Several cars of an Amtrak train going from Los Angeles to Chicago derailed Monday afternoon, June 27. The accident occurred after the train struck a dump truck at a crossing in northern Missouri.
The Missouri State Highway Patrol reported that more than 200 passengers were on board the train at the time of the accident, which was reported at 12:45 p.m. near Mendon. The patrol further reported that two passengers on the railway and one person in the dump truck perished in the collision. A spokesperson with the patrol said that the overall number of wounded was unknown. As of 7:00 p.m. on Monday evening, however, hospitals in Missouri had reported at least 51 patients.
The steep incline and condition of the rural Missouri railroad crossing where the incident took place will be the focal point of the accident inquiry. Former U.S. Department of Transportation Inspector General Mary Schiavo said that National Transportation Safety Board investigators would examine these concerns as they seek to determine why Amtrak’s Southwest Chief train collided with the truck.
Ongoing Railway Finance & Safety Concerns
In addition, the disaster has shed new light on the continuing debate in the United States over railway finance and safety concerns. For example, Positive Train Control (PTC) systems — a collection of technologies meant to automatically stop or slow a train before certain sorts of accidents — were to be deployed in the country’s most extensively trafficked rail lines by the end of 2015.
However, legislators and railroad organizations noted the financial and technical difficulties of equipping the nation’s railroads with such advanced technology. Their arguments raise the issue of how hard it is to implement PTC technology: What developments have occurred since 2008? And regardless of PTC, how safe are America’s railroads?
Passenger railway fatalities remain uncommon compared to motor vehicle fatalities. However, this is partially due to the fact that most people commute by car rather than train. Per the Federal Railroad Association, just five individuals perished in Amtrak incidents between 2005 and 2014. In other words, the number of fatalities in Monday’s accident almost equals the total fatalities over the last decade.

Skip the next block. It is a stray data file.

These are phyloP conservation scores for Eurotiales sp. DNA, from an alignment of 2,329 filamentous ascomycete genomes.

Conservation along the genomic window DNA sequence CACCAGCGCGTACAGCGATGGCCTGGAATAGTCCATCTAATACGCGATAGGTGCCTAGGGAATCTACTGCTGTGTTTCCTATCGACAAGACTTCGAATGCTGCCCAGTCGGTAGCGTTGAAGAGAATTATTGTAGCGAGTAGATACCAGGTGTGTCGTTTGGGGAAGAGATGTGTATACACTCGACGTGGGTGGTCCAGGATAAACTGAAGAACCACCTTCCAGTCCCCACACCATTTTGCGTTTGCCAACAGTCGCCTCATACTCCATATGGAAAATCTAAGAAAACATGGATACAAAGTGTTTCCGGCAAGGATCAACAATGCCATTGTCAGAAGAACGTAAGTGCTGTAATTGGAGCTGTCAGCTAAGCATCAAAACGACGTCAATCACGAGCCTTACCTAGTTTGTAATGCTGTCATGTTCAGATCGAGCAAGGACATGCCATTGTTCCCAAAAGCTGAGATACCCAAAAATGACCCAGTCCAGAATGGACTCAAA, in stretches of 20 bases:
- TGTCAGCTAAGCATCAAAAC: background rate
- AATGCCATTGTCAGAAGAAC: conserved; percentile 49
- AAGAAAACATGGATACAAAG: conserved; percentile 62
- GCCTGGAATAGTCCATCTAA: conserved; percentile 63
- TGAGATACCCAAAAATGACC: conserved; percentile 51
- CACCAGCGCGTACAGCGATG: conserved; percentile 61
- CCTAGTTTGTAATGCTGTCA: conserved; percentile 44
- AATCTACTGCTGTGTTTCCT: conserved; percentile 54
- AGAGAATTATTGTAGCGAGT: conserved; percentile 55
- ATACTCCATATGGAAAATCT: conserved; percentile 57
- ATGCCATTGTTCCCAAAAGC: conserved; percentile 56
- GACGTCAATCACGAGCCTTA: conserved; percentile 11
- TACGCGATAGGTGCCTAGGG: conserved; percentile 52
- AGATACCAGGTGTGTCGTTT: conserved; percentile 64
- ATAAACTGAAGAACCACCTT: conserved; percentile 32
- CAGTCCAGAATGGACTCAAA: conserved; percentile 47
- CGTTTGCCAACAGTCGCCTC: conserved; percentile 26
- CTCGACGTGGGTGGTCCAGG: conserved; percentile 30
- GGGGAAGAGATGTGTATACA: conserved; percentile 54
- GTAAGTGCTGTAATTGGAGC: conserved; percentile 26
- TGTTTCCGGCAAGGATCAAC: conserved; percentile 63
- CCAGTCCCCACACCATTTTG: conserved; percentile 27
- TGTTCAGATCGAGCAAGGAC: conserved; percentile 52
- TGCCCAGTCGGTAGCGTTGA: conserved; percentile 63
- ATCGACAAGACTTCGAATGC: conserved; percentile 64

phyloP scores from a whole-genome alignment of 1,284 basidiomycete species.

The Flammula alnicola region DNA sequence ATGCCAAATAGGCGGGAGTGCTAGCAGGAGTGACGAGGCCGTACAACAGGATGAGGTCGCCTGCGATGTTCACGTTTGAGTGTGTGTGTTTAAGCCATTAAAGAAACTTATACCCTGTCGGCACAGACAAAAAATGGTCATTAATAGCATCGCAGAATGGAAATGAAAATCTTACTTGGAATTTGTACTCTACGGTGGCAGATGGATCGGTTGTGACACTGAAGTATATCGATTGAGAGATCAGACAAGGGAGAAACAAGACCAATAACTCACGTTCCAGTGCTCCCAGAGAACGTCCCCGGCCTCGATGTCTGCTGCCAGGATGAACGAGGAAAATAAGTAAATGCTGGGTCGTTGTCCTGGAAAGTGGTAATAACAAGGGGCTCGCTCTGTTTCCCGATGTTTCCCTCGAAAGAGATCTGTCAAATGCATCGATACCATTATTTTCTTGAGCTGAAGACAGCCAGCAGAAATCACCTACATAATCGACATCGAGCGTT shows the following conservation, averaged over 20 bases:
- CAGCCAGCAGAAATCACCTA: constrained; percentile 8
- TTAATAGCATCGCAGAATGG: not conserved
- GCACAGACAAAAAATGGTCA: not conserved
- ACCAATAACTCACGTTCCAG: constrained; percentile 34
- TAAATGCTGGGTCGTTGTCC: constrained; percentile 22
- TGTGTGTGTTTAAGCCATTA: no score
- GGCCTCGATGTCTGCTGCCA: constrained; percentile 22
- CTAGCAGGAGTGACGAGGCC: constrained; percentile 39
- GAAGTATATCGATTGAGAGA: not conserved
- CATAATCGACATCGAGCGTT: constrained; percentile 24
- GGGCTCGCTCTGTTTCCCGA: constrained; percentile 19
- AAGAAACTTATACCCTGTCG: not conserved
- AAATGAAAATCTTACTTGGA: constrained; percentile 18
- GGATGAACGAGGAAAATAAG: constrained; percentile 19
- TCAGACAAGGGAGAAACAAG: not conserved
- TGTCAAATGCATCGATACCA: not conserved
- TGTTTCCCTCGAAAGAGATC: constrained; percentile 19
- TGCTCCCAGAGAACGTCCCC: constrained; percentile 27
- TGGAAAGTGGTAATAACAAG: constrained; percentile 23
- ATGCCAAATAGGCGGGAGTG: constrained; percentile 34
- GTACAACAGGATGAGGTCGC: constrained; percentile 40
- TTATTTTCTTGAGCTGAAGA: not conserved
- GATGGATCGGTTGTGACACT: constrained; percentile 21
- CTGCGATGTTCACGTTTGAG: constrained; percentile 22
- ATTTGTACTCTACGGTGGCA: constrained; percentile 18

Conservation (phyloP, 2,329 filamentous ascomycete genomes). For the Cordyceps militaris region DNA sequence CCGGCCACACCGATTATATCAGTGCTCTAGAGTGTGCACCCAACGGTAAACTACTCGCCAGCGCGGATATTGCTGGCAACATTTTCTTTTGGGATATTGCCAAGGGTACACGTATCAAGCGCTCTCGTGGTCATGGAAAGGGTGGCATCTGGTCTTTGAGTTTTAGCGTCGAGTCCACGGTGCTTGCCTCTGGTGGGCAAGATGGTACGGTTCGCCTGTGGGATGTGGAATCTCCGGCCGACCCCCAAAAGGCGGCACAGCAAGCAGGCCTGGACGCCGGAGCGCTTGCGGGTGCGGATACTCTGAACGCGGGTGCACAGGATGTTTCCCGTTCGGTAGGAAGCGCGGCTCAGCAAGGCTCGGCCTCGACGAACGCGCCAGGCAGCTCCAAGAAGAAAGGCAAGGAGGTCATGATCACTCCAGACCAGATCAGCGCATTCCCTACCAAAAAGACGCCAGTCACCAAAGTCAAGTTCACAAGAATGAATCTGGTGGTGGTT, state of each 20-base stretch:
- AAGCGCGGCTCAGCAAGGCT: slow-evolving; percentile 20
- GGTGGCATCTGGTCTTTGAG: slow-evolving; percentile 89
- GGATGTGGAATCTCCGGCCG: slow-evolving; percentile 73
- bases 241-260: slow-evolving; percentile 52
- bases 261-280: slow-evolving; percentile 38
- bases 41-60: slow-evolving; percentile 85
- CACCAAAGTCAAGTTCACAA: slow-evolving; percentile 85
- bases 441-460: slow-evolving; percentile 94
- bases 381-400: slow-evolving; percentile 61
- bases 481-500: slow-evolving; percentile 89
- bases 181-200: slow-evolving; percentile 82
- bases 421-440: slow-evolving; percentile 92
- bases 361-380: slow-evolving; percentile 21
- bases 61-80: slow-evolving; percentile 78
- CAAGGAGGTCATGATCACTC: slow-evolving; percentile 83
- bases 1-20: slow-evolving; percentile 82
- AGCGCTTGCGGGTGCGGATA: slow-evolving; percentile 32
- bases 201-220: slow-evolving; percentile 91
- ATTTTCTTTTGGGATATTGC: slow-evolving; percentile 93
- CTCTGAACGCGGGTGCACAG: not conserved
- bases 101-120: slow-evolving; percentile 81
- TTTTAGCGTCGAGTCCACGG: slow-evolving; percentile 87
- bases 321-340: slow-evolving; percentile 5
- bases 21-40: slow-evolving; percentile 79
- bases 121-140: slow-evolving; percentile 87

According to official estimates, commuter trains and Amtrak account for less than 0.5 fatalities per billion miles traveled. Meanwhile, vehicles and trucks account for approximately 6 deaths per billion miles.
Implementing Positive Train Control Systems
According to the Association of American Railroads (AAR), experts designed PTC to dodge several types of railway incidents. Among other things, it prevents train-to-train accidents, the passage of a train over a track switch left in the incorrect position, and derailments caused by high speed.
A March 2014 study by the AAR notes the system was expected to be in place on the vast majority of passenger- and hazardous-material-carrying railways in the United States by the end of 2015. This included around 22,500 locomotives and tens of thousands of miles of track.
But there were several issues, starting with resource limitations. Although officials already invested $5 billion to repair tracks throughout the United States, the AAR and other railroad associations said that the sum was insufficient to equip the nation’s railroads with PTC by the deadline.
The AAR observed a number of problems in its assessment. First, there were insufficient professionals with the expertise to design and build the various components of the PTC system. Additionally, there were not enough skilled businesses to construct the necessary improved signal systems. Thousands of railroad personnel also required training to use the new technology.
Concurrently, the House Appropriations Committee approved a $55 billion transportation and housing package. However, the package provided Amtrak with about a fifth less than its regular $1.4 billion contribution. What’s more, it rejected amendments that would have restored or increased the funds.
Still, officials have made some progress. Class I railroads fulfilled the Congressionally required target to have PTC fully operational by the end of 2020. Today, authorities have completely integrated PTC, which is operational on all Class I PTC route miles throughout the network.
However, as Monday’s derailment demonstrates, officials must do more to modernize our country’s aging railway system.
Kansas City Train Accident Lawyer
A railway accident may have catastrophic consequences for anyone affected. As a consequence of such mishaps, victims often sustain life-threatening injuries or perish. Thankfully, if you’ve suffered injuries or lost a loved one in a railway accident, you may have legal remedies.
Seeking an immediate consultation with a Kansas City train accident lawyer might make a significant difference in your prospects of obtaining justice.
If a railway disaster has left you hurt or caused your loved one’s death, you may have options moving forward. Contact our Kansas City train accident attorneys at Peterson & Associates, P.C. now by dialing 816-888-8888 to get your claim started.